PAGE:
Originality55
Lyrical Content55
Longevity55
Overall Impact60
Reader Rating0 Votes0
56
'The House’ sees Maine snicker at his previous lo-fi efforts, but an acerbic, mild-mannered snicker, as even when creating polished, floor-filling dance music, he still holds onto the introspective moods that saw him receive critical acclaim on 2016’s ‘Pool’

Climbing out of the pool and into the house, New York synth pop extraordinaire Aaron Maine goes for grooves on this, his third album under the Porches name. ‘The House’ sees Maine snicker at his previous lo-fi efforts, but an acerbic, mild-mannered snicker, as even when creating polished, floor-filling dance music, he still holds onto the introspective moods that saw him receive critical acclaim on 2016’s ‘Pool’.

‘The House’ is all about perception. While ‘Pool’ was chilled, with steady, light thought, its follow-up confronts its almost-agoraphobic demons, invariably wondering how the world will judge you next. Opener ‘Leave the House’ is a melancholic, solo conversation, with a danceable beat, and cloudy backing harmonies from (Sandy) Alex G, one that sees Maine ponder whether to leave the house, to find something to think about. His constant, almost unemotive un-surface whimper can easily get grating, especially when coupled with ineffective lyrics, but at least the slick instrumental gives the listener something else to focus their mind on.

‘Find Me’ is a techno track for people who are self-conscious about their dancing, one with a wobbly instrumental, full of club synths and elastic beats. It’s essentially a response to the opener, as Maine is set on staying inside, clogging his mind with deep thoughts in his own way, with the song’s music making for some anarchic juxtaposition – it’s extrovert music, but just stay inside, fresh air’s for suckers.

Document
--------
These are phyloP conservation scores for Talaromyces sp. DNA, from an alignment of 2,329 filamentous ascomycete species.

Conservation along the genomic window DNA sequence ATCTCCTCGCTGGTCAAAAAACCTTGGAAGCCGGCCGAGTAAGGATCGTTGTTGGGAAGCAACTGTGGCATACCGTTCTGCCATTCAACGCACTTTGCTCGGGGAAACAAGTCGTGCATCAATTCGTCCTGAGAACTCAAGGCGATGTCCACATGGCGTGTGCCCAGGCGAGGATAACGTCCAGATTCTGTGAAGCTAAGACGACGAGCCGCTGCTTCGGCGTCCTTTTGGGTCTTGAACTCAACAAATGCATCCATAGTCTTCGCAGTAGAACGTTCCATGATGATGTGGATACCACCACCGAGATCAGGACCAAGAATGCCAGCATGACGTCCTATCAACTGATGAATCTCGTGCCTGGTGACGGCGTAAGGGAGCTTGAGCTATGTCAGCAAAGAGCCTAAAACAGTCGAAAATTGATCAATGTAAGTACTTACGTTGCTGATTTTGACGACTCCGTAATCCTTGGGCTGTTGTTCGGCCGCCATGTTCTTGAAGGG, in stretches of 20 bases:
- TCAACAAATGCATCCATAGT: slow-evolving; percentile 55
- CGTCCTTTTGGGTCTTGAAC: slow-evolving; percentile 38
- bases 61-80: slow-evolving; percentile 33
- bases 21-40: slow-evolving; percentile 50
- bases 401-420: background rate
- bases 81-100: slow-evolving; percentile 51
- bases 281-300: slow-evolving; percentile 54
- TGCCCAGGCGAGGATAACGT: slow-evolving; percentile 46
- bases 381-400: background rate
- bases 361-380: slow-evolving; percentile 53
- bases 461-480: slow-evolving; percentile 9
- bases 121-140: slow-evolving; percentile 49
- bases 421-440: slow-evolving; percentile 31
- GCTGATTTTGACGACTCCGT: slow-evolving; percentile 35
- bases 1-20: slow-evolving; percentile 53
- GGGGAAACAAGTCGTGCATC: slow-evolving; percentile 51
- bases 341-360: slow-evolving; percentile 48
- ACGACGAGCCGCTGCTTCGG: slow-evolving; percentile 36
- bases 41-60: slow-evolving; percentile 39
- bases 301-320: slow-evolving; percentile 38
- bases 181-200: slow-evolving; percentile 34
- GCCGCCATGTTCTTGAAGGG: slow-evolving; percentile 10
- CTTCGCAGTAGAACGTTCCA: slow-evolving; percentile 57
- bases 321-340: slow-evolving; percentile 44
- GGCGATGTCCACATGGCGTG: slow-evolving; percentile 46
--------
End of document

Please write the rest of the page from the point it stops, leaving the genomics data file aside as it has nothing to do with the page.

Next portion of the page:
The album bubbles along, with Maine supplying more grooves, some, like ‘Now the Water’, back up his autotuned moans quite nicely, others, like ‘Anymore’, just sound like they were stolen from any hack DJ’s CD collection, but you’d have to leave the house to do that, so that can’t be the case. ’W Longing’ is approvingly weird, perhaps a nod to LCD Soundsystem, and ‘Ono’, despite an electronic kick drum, stands out as an ode to Maine’s previous work, as a chilled, dream pop breather, with flange-soaked guitars.

Hearing an artist throw their feelings around for the entirety of an album can be very captivating, on ‘The House’, said approach is likely to result in a shrug from the listener, rather than a tear. At its best, its simply inoffensive, at its worse, Aaron Maine may as well be unconvincingly repeating the words “woe is me” over and over again. Not to sound unkind regarding his attempt at slamming some emotions into his music, but this doesn’t feel like the most ‘human’ of albums. Maybe some people will have a sad dance to it, maybe it’s entertaining enough on some level, but despite Aaron Maine’s greatest efforts, there’s no real substance on ‘The House’, it’s just bricks and mortar.

‘The House’ is out now via Domino. The albums full track listing is as follows…

01 Leave The House
02 Find Me
03 Understanding
04 Now the Water
05 Country
06 By My Side
07 Åkeren
08 Anymore
09 Wobble
10 Goodbye
11 Swimmer
12 W Longing
13 Ono
14 Anything U Want

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